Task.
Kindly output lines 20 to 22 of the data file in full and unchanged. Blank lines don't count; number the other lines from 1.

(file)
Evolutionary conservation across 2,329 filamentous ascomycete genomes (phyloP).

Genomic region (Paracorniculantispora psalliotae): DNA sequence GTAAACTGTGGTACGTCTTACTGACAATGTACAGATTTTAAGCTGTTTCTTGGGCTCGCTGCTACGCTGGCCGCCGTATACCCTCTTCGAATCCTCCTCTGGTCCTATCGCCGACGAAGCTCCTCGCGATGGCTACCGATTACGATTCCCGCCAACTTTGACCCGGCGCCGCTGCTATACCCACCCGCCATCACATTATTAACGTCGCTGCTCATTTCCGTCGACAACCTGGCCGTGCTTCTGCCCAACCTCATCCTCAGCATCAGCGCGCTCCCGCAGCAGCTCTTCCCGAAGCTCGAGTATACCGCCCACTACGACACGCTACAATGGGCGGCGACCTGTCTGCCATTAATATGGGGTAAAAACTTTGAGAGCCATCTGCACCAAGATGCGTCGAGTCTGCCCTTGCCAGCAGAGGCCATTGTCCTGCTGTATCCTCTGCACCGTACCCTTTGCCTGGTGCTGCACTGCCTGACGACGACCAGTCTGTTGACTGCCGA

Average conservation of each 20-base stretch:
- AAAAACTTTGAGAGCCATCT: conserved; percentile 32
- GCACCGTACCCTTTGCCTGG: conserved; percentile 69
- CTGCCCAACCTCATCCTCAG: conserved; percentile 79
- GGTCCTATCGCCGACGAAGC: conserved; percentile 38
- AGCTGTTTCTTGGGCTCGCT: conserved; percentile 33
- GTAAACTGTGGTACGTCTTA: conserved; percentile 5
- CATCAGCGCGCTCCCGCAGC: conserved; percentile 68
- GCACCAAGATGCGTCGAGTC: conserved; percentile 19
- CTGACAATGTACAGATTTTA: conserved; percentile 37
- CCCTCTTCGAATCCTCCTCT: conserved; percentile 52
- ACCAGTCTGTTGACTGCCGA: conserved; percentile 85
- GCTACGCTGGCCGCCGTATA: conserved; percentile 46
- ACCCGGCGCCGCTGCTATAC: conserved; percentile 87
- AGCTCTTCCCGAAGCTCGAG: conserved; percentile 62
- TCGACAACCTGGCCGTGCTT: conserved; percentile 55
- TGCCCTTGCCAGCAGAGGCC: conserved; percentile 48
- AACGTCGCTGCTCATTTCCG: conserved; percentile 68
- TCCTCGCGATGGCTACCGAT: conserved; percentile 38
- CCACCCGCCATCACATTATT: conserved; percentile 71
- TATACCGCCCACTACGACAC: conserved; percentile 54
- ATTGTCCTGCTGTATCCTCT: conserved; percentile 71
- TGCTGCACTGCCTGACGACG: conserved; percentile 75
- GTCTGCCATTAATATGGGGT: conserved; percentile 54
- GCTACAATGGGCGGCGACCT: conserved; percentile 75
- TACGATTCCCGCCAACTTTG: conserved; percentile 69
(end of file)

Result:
- AACGTCGCTGCTCATTTCCG: conserved; percentile 68
- TCCTCGCGATGGCTACCGAT: conserved; percentile 38
- CCACCCGCCATCACATTATT: conserved; percentile 71